Academic journal article East Asian Economic Review

Financial Accessibility and Economic Growth

Academic journal article East Asian Economic Review

Financial Accessibility and Economic Growth

Article excerpt

(ProQuest: ... denotes formulae omitted.)


Conventional economic theories suggest that financial development is a vital factor in economic growth. Simply put, financial development can provide financial institutions with more savings and, consequently, provide more financial resources to firms, eventually promoting private investment. At the same time, it can stimulate private consumption through the consumption smoothing process or financial risk diversification.

For these reasons, improving financial accessibility or increasing financial inclusion has recently become a subject of considerable interest among policy makers, researchers, and other stakeholders.1,2 Higher accessibility to financial services means that either savers or borrowers can approach financial institutions more easily or use financial services in a more extensive manner than they could under low accessibility conditions. Particularly, in developing countries with very limited financial accessibility, if more people can gain easier access to financial institutions and make greater use of financial services, then their economic activities can increase. Hence, many governments and international development organizations, such as the World Bank, have tried to improve accessibility to financial services in developing countries for years.3

Despite these important arguments, improved financial accessibility might not lead to real-world economic growth. If these financial institutions are not properly managed or are poorly designed, especially in developing countries, then it might worsen the economy's performance. It is well known that considerable costs can occur when opening new branches of a financial institution or providing new financial services to the public. Furthermore, history has shown that excessive competition in the financial market or an over-supply of financial services may cause banks' performance to deteriorate and sometimes lead to a banking crisis. Improving financial accessibility is also an issue. Recently, electronic banking and financial activities have become so popular in some high-income countries that financial services can occur without clients physically contacting the offices of financial institutions. Clients can perform major banking services, such as money transfers or payments, with a simple touch of the screen on a mobile device or the use of their plastic cards. Thus, it is questionable if installing more bank branches will lead to growth in financial services and greater economic growth.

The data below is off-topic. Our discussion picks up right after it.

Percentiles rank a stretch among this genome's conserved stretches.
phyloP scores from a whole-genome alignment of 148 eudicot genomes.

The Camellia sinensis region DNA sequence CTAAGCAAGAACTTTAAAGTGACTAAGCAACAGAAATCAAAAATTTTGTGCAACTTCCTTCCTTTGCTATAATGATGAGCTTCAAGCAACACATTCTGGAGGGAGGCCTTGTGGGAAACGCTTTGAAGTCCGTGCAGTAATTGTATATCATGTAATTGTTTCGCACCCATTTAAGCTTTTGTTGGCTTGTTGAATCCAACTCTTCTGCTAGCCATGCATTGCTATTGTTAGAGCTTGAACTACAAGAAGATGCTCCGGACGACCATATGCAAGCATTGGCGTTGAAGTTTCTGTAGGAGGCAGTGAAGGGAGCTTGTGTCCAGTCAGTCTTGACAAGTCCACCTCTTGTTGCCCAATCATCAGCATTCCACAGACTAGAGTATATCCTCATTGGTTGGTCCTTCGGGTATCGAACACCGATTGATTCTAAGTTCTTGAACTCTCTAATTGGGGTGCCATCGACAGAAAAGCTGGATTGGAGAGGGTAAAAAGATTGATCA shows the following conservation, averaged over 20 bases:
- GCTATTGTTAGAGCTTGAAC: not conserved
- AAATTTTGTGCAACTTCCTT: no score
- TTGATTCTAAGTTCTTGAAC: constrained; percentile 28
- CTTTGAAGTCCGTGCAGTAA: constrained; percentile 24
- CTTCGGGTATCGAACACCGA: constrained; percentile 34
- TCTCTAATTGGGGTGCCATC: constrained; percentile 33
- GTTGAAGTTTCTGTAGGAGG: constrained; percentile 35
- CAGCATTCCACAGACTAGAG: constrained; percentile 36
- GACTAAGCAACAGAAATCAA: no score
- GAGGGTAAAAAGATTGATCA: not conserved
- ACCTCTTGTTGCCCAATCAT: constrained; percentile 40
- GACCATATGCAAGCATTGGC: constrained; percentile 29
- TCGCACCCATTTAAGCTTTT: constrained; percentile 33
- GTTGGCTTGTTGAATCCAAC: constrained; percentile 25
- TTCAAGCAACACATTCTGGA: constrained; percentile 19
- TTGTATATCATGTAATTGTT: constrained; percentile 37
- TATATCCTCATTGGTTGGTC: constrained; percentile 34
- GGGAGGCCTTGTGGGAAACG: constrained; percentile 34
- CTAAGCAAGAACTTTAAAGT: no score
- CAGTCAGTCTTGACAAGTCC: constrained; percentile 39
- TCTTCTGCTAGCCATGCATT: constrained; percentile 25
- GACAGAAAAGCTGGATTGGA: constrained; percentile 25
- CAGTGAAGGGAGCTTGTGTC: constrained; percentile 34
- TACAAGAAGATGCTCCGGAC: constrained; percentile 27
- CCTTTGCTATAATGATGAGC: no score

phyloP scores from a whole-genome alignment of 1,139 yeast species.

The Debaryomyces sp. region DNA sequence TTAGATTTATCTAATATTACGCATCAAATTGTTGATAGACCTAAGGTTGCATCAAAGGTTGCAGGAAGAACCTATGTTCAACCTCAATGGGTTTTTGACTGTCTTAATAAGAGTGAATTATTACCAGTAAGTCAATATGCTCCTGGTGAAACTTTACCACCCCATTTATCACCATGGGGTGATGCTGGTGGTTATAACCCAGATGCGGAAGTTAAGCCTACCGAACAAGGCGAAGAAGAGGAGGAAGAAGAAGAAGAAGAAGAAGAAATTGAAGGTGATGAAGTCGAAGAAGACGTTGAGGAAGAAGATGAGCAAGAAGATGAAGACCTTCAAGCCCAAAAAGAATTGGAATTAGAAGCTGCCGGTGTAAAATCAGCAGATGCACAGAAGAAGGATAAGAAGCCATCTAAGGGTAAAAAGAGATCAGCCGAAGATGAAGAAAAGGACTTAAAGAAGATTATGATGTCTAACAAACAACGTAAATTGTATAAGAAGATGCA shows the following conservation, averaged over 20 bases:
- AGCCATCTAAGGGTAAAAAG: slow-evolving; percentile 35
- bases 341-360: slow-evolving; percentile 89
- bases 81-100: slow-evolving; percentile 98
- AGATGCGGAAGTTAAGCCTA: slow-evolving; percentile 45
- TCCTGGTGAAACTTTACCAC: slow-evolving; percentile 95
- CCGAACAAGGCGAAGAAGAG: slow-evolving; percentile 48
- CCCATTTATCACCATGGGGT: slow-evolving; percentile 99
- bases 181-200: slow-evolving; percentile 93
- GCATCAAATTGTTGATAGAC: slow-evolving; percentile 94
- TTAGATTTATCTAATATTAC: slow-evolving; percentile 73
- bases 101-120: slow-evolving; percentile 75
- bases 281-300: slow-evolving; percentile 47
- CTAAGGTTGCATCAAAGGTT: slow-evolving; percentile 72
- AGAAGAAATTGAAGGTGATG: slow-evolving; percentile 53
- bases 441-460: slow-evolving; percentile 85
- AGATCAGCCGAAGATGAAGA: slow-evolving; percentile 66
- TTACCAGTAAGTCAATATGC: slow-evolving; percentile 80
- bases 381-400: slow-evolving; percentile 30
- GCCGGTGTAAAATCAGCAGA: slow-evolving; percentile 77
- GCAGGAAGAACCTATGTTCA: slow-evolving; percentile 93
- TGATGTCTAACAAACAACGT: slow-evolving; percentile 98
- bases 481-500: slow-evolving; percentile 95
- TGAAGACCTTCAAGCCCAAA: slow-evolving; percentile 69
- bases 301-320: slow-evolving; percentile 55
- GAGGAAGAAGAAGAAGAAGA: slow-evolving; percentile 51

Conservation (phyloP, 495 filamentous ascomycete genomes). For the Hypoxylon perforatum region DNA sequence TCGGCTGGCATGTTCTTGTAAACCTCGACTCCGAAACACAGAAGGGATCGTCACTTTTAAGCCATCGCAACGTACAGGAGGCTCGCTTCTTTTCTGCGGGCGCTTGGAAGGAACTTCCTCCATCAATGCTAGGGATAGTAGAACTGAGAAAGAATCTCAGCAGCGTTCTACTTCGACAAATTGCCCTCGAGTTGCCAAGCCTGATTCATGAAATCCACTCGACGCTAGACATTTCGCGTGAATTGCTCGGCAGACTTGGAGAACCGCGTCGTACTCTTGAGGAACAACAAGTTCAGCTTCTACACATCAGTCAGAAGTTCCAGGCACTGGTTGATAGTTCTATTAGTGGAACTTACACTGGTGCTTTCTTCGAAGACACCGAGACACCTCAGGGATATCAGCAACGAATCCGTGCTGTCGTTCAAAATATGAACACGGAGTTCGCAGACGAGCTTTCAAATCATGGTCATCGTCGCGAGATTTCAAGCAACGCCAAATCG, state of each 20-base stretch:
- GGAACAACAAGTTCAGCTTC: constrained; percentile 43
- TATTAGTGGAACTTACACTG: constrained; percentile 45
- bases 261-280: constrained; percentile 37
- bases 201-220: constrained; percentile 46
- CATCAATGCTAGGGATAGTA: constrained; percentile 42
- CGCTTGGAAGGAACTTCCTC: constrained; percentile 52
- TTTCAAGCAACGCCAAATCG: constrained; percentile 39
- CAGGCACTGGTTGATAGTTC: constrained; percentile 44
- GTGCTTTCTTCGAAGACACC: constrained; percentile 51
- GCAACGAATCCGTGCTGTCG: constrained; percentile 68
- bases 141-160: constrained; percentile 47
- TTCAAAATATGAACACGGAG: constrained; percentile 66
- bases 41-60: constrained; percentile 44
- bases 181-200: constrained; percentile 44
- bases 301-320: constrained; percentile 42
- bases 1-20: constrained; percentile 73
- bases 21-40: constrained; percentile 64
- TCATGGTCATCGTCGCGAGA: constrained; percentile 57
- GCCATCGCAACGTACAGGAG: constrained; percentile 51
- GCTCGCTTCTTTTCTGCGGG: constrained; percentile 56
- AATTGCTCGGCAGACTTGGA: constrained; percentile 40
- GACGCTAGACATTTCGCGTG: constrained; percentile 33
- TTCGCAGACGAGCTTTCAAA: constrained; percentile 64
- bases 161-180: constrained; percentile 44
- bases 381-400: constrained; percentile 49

Very few researchers have provided evidence to test the hypotheses of these theoretical arguments and practical issues; few have empirically investigated the relationship between financial accessibility and economic growth. In particular, no rigorous study with comprehensive data comparing various countries has appeared in the literature. This is mainly due to cross-country data representing financial access that have become available only very recently. In addition, until recently, researchers have not sufficiently emphasized the importance of financial access to promote economic growth. Providing infrastructure, such as highway or railway, has usually taken a higher priority among development agendas.

In this paper, we attempt to fill this gap. We have econometrically examined the relationship between financial access and economic growth. To that end, we have built a simple econometric model for estimation, applying a panel of 165 countries' unbalanced data collected from 2004 to 2011. In addition, we have applied this model to test the impact of financial access on economic growth in countries at different stages of development. And we have considered three development groups in this investigation: low-income countries (LICs), middle-income countries (MICs), and high-income countries (HICs).

This paper has four sections. The first section is an introduction, and the second provides the theoretical background and literature review on this topic. …

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